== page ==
If your company or a company you advise is unable to pay its debts as and when due there is now a new option. Instead of simply placing the company into Administration or Liquidation, both formal insolvency processes, there are now new “safe harbour laws” which provide another option for Directors, effectively avoiding a formal insolvency process.

This new option means that Directors of a company can put a plan in place to restructure the business and at the same time avoid the possibility of having personal liability for debts incurred when the company was insolvent.

Up until September last year, Corporations Act 2001 laws resulted in the possibility of directors incurring personal liability for debts incurred when a company traded whilst insolvent. Section 588G imposes a duty upon directors to prevent a company from engaging in insolvent trading where:

  • he or she was a director of the company at the time the company incurred the debt;
  • the company was insolvent at that; and
  • there were reasonable grounds for suspecting that the company was insolvent or would become insolvent.

S.588G discouraged directors from allowing companies to incur debts which it would or may be unable to repay, simply because these debts may well have ended up becoming a debt for the director or directors personally. This tended to have the effect of ‘forcing’ the formal insolvency process, most likely Administration in the first instance, despite the fact that the business could still be viable had it been able to ‘trade out’ of its current cash flow problems.


In September last year, new sections 588GA and 588GB were incorporated into the Corporations Act 2001.These “Safe Harbour laws” can mean that a director will not be personally liable for debts incurred by the company while the company was insolvent, where it can be shown that:

  • the director started developing one or more courses of action (“Course of Action”) that were reasonably likely to lead to a “better outcome” for the company; andResearch your business market thoroughly
  • the debts were incurred directly or indirectly in connection with that Course of Action or plan.

A “better outcome” for the company is an outcome that is better than the immediate appointment of an administrator or liquidator of the company and provides a guide on what may be taken into account in determining whether a Course of Action is reasonably likely to lead to a better outcome for a company.

The guide includes:

  • whether a director has properly informed themselves of the company’s financial position;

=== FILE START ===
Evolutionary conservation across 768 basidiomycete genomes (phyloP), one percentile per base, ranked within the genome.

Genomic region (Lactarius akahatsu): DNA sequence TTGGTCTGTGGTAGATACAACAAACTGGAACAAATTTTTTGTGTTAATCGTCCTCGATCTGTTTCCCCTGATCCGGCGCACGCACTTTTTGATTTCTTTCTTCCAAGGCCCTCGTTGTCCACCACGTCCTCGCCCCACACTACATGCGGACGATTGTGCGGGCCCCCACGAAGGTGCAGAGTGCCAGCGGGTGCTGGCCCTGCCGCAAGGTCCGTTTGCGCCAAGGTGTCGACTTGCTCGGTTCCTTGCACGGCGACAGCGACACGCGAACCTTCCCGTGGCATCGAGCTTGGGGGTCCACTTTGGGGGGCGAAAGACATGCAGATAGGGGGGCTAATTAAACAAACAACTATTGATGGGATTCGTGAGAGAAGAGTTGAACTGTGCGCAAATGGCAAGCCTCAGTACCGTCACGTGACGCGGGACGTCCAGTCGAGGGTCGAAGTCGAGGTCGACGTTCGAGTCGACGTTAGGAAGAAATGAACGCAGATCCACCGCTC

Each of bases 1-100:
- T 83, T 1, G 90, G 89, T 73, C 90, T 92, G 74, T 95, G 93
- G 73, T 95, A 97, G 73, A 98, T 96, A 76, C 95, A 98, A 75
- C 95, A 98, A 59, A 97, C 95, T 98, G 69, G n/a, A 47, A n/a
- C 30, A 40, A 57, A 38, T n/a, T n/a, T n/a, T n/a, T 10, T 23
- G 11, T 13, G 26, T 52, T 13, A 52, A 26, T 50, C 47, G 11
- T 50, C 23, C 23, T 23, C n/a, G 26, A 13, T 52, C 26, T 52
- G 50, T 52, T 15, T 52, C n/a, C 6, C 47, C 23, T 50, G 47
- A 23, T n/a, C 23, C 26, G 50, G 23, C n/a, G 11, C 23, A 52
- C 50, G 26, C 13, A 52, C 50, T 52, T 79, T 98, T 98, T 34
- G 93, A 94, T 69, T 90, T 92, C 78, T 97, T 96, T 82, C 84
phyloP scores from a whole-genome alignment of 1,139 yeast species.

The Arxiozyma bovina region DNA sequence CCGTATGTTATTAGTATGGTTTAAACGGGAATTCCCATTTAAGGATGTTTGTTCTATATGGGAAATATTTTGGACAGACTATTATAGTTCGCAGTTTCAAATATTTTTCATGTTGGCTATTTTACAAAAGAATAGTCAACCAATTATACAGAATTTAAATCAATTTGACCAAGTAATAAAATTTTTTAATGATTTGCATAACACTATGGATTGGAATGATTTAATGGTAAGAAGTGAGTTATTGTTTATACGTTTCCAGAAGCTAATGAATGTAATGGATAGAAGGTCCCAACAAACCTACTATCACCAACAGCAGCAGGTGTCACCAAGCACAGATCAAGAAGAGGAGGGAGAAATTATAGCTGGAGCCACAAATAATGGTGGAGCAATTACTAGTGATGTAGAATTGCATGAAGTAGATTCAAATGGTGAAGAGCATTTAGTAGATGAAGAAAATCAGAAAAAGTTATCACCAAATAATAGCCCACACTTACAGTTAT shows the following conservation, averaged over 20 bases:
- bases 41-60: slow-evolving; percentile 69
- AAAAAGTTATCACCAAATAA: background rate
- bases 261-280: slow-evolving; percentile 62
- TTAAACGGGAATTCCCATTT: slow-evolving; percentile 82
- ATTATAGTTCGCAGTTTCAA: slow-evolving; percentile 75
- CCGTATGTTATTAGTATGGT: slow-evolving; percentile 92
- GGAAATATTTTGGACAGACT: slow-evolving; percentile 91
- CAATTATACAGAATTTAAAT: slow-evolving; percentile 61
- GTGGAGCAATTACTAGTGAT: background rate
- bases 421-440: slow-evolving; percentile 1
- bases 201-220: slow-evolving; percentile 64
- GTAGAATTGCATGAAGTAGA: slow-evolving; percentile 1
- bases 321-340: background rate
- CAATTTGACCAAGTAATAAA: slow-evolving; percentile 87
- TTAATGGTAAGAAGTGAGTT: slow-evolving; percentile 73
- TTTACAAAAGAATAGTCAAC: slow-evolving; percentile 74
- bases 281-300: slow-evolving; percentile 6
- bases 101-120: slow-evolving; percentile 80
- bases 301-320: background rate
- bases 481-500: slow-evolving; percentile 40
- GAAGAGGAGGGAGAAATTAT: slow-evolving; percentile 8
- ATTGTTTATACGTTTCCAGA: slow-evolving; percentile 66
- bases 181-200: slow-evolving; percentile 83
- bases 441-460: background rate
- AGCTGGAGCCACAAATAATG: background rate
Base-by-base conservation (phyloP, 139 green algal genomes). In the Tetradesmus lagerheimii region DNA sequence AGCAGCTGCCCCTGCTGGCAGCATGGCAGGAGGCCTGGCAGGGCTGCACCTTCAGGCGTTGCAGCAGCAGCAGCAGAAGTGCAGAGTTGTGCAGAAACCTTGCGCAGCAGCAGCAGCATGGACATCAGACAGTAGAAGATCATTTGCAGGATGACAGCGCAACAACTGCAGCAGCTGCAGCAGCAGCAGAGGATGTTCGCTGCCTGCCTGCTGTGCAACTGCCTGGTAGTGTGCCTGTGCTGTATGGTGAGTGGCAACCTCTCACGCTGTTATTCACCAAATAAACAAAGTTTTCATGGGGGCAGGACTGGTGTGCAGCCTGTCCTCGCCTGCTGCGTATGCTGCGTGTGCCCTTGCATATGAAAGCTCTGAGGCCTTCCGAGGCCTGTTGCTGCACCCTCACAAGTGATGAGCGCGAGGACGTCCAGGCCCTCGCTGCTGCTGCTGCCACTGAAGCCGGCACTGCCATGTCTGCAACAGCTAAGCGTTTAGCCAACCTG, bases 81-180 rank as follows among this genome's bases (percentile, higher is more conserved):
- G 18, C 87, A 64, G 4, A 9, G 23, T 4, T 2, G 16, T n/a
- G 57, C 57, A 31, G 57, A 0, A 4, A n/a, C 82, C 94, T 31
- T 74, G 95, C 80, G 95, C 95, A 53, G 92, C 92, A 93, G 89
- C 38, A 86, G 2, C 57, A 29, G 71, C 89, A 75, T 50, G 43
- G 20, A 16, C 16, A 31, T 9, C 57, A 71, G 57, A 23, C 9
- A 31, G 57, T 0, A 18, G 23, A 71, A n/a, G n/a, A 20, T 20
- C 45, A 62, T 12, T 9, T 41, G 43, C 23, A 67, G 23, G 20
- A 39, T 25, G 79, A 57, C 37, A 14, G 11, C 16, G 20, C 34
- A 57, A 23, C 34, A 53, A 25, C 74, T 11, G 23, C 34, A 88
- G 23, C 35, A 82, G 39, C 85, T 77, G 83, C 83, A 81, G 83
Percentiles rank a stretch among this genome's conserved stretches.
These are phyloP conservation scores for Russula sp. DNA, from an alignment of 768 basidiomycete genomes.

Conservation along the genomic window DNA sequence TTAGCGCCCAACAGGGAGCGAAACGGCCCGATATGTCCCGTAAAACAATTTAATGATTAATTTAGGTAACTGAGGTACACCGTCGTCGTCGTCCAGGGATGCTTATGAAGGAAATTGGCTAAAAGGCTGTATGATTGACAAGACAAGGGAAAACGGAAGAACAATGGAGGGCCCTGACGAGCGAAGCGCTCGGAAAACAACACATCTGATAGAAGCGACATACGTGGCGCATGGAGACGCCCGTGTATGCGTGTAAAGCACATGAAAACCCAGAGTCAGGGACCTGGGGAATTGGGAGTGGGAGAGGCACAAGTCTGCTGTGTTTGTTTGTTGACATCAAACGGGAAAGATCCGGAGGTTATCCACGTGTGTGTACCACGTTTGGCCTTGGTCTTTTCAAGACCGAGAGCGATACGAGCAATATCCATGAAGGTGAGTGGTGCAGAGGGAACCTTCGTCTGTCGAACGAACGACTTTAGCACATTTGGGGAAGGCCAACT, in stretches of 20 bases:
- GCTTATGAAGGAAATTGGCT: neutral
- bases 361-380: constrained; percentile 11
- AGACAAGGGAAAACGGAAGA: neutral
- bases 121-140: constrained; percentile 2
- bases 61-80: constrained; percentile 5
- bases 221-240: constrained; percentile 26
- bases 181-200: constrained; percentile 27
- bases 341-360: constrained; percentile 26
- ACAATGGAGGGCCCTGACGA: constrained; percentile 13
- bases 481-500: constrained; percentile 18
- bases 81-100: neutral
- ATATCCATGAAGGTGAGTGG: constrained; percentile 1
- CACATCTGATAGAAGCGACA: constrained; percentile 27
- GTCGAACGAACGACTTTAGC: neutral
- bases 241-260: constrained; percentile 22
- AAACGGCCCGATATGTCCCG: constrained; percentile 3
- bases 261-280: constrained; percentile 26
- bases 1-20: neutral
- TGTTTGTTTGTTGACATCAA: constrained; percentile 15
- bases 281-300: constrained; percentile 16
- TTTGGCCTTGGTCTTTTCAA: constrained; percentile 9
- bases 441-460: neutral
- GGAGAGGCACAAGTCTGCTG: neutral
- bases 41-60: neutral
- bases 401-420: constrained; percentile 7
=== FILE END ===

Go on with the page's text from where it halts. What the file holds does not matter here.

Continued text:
• whether a director takes appropriate steps to prevent any misconduct by officers or employees that could adversely affect the company’s ability to pay all of its debts;
  • whether a director takes appropriate steps to ensure that the company is keeping appropriate financial records consistent with the size and nature of the company;
  • whether a director obtains advice from an appropriately qualified entity (e.g. an insolvency practitioner) who was given sufficient information to give such advice; or
  • whether a director develops or implements a plan for restructuring the company to improve its financial position.

It is interesting to note that ‘appropriately qualified entity’ is not defined.

To ensure that “Safe Harbour” is available to you and your company the proposed plan to be implemented will need to take account of the above.

The “Safe Harbour” laws will apply from the date a director or directors start developing a Course of Action until the earlier of the following:

  • if the director fails to implement a Course of Action within a reasonable period; the director ceases to take a Course of Action;
  • the Course of Action ceases to be reasonably likely to lead to a better outcome for the company; or
  • whether a director takes appropriate steps to ensure that the company is keeping appropriate financial records consistent with the size and nature of the company;
  • the company appoints an administrator or liquidator.

If you believe your company may benefit from the “Safe Harbour” provisions, it is probably best to talk to your financial or legal advisor.

If your company is in trouble or you are ready to appoint a liquidator or administrator, you can get in touch with the team at Ticcidew via the website.

Simon Coad,
Turnarounds & Insolvency | Forensic Accounting | Business Revitalisation